12. The Fly
David Cronenberg never gets enough credit as a master filmmaker, nor as a master of science fiction. For proof look no further than his 1980s filmography, which includes the magnificent Videodrome (one of our honorable mention films) and his masterpiece, the 1986 remake of the classic Vincent Price film, The Fly.
Cronenberg re-imagines the schlock sci-fi into a modern context, providing more backstory and scientific theory to give the story credence. He also casts two fine actors, Jeff Goldblum and Geena Davis, in the leads, who help sell the otherwise ridiculous premise. The Fly also benefits from state-of-the-art special effects by Chris Walas to make the transformation of the lead scientist into a fly more spectacular and frightening. Cronenberg injects the story with his biopunk sexual symbolism, which only adds to the creepiness of the film.
Goldblum delivers his best performance in the role of Seth Brundle, the ill-fated inventor of a teleportation machine which accidentally combines his DNA with that of a fly. The film would become a runaway hit, winning an Oscar for Walas’ effects and wide acclaim for Goldblum and Cronenberg. The director would later gravitate back to smaller, more cerebral films, though his work on The Fly remains some of the best of the era.
11. The Abyss
James Cameron had a hell of a decade in the 1980s, rising from directing b-movie dreck to the top of the Hollywood A-list. He capped off his run of success with the wildly ambitious offering The Abyss. Set aboard an underwater oil rig which discovers evidence of alien life, the film featured a diverse and interesting cast and ground-breaking special effects. The movie would also become known for its cost overruns, hellish working conditions, and for Cameron’s treatment of the actors. Star Ed Harris refuses to discuss the film, confessing that he broke down in crying fits after filming. Mary Elizabeth Mastrantonio, meanwhile, suffered a nervous breakdown!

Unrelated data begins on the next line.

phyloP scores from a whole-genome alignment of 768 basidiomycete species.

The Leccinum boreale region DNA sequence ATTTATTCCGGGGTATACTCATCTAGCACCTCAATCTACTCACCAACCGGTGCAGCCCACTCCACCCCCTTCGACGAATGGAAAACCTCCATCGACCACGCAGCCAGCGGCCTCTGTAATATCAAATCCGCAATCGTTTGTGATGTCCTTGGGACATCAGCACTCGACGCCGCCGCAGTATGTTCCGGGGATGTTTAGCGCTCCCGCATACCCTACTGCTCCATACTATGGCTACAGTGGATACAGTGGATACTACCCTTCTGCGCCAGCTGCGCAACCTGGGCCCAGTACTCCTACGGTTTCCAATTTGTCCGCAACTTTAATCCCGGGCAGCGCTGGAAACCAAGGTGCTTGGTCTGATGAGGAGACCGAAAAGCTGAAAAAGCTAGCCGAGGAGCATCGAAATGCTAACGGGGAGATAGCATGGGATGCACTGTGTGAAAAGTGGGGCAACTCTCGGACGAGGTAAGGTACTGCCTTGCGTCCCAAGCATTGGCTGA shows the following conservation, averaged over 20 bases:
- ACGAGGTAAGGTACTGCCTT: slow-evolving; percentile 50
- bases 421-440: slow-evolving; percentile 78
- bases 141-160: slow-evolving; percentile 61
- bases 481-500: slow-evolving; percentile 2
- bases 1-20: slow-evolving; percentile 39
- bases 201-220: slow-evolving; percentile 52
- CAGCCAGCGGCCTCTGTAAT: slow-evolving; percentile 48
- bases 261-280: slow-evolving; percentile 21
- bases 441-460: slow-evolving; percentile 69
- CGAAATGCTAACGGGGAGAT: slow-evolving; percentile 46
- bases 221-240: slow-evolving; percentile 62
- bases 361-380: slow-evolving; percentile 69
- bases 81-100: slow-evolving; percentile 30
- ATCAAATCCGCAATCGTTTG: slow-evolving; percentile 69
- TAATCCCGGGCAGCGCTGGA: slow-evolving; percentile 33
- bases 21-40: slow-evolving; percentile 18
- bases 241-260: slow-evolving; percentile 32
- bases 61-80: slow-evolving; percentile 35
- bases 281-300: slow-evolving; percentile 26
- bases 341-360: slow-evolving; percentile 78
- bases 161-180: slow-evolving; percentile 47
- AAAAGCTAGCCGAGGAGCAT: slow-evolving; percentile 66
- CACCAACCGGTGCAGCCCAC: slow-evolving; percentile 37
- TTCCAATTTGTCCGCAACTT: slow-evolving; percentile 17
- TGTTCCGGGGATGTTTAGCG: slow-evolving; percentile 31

The Abyss flopped on release, in part because of heavy competition from Tim Burton’s juggernaut Batman, and in part because Fox released an incomplete version of the film to theatres. For DVD, Cameron restored several key scenes and completed several effects to complete the film. When viewed as a whole, however, The Abyss is nothing short of spectacular.
10. The Dark Crystal
At first glance, The Dark Crystal barely qualifies as sci-fi. The plot revolves around a mystical crystal, prophecies, spells and magical races. But, as the opening narration makes clear, the events take place on another world. The odd sciences peppered throughout the film—a celestial observatory, draining the life out of slaves, etc.—add an ominous sci-fi layer to the fantasy proceedings. The strange mix of fantasy and sci-fi only add to the film’s mystique, however. Simply put, it’s a totally unique and widely overlooked masterpiece.
Conceived by Muppet mastermind Jim Henson, his longtime collaborator Frank Oz and fantasy artist Brian Froud, The Dark Crystal plays as a live-action film without any humans on screen. Henson and Oz, who co-directed, accomplish their story using only puppets that startle with their life-like qualities. Loaded with breathtaking visuals, the movie also introduces unique characters like the witch Aughra and the race of evil Skeksis in its creation of a rich world of mystery and fantasy. Unique, innovative and captivating, The Dark Crystal deserves a place alongside the other classics listed here.
9. Star Trek: The Wrath of Khan
Paramount tried to again capitalize on the popularity of Star Wars with this first Star Trek sequel. Contrary to popular belief, The Wrath of Khan did not intend to reinvigorate the Trek franchise and result in a whole series of films. In actuality, the movie tried to cap off the series with a proper finale, as symbolized by the death of Spock.